I used to think that one minute was a very short period of time. It never really dawned on me how long a minute could feel until I took a public speaking course in college during my senior year. On the very first day of class, the instructor announced that each of us would have to walk up to the front and stand in front of everyone for an entire minute. Take in everyone’s eyes, make or don’t make eye contact, but stand up there in a silent room full of people. I have never been a shy person, but that was an awfully long minute. I remember feeling the vibes of tension spreading throughout the room as people contemplated the idea of surviving that one minute and worrying about when to go so they could go back to hiding in their respective seats.
In the land of fitness, one minute can also feel like an eternity. Max reps of anything in a minute can go on and on, seemingly. Mobilizing a body position in yoga or while stretching also makes me question the length of 60 seconds — does it get longer and shorter sometimes, like the length of sunlight in a day?
Last year I remember a speaker at church sharing a revelation he had while traveling. He said he had thought for most of his life that prayer was something that “needed” to last for a while, or else it didn’t count. So unless there was a good chunk of time in his day set aside for prayer time, then it just wasn’t going to happen. Finally it occurred to him that there is no rule that says prayers can’t be short and still meaningful, and he developed his own practice of one minute of prayer each day. That could look like one minute of true silence — no radio, television, or other background noise. It could be one minute of simply feeling gratitude in his heart. Maybe one minute of repeating a one-line prayer (similar to a koan for some people who meditate). Me personally? As a little girl, I used to be good at saying my prayers before bedtime in my head (“Now I lay me down to sleep…”) and on occasion I still do that. But I was intrigued by this concept of one minute of prayer and tried it out last year, especially when Husband and I were living apart and the days seemed long. Every afternoon, coming home from work, I would wait to turn on the radio or plug in my iPod in the car to spend a minute in silence. Usually when I checked the clock, one minute had turned into three to five minutes (the length of one song, of course), and I was surprised to find that I started to enjoy the silence more.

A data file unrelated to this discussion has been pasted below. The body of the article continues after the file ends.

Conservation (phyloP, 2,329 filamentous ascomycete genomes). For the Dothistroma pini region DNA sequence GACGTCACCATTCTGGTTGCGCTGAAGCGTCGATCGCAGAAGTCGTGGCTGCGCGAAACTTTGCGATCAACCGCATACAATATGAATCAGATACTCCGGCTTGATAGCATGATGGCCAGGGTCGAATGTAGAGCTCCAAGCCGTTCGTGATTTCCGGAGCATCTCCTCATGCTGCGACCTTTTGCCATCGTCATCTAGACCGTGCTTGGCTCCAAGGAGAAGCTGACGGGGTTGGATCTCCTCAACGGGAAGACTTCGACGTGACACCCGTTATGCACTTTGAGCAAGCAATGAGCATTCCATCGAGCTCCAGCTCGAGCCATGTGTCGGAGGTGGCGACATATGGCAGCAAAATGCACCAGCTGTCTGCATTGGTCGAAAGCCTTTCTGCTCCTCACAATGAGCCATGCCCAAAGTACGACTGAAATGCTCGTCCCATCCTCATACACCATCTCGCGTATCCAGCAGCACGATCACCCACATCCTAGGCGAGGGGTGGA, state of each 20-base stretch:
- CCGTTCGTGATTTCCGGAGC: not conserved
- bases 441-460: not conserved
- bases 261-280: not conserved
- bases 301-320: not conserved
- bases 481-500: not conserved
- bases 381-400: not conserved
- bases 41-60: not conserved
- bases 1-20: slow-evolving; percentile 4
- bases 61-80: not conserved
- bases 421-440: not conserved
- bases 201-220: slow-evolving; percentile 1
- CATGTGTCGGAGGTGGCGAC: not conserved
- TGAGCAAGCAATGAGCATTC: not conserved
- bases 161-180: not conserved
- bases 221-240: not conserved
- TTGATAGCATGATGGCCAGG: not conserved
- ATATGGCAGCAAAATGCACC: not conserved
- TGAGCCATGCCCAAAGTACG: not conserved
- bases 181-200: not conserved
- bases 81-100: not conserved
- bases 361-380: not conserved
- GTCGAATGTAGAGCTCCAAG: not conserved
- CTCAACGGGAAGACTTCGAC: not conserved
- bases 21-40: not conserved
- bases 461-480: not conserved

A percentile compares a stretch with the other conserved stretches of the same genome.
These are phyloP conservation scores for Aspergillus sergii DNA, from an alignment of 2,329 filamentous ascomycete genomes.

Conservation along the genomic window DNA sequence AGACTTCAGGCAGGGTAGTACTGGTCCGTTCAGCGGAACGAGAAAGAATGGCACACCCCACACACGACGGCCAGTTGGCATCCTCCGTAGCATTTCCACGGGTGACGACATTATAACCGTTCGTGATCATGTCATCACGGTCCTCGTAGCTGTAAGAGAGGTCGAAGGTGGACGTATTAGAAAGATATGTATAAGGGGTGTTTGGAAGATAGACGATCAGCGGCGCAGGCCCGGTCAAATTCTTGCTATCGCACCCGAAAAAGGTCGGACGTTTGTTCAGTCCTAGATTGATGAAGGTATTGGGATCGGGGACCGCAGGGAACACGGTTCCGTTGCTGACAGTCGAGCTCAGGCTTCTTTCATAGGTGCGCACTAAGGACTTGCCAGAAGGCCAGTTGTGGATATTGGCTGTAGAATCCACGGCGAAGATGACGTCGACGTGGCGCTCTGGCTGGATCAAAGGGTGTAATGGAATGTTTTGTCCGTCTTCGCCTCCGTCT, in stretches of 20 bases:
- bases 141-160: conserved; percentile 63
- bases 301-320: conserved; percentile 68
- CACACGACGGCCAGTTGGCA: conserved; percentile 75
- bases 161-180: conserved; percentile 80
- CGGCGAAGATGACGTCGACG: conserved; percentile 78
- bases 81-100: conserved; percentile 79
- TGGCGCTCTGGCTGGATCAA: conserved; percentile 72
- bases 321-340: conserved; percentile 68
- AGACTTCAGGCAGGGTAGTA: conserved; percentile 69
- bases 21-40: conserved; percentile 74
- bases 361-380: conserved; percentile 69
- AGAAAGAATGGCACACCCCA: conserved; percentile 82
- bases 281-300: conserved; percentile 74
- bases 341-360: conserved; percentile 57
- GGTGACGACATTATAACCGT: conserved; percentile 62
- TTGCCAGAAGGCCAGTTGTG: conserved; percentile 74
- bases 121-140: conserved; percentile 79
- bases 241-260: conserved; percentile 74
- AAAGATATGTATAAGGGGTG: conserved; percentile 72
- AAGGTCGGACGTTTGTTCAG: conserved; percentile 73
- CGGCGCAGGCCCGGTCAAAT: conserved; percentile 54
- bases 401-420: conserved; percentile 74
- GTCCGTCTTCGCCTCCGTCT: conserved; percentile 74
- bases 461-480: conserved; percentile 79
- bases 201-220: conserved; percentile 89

I know that it is worth one minute out of the 1440 minutes in a day to spend one minute in prayer. One minute to focus my energy on a relationship to my faith that can be so very easy to neglect. Because one of the markers of Lent is prayer, there is no time like the present to renew my commitment to one minute of prayer each day and see where it might lead me.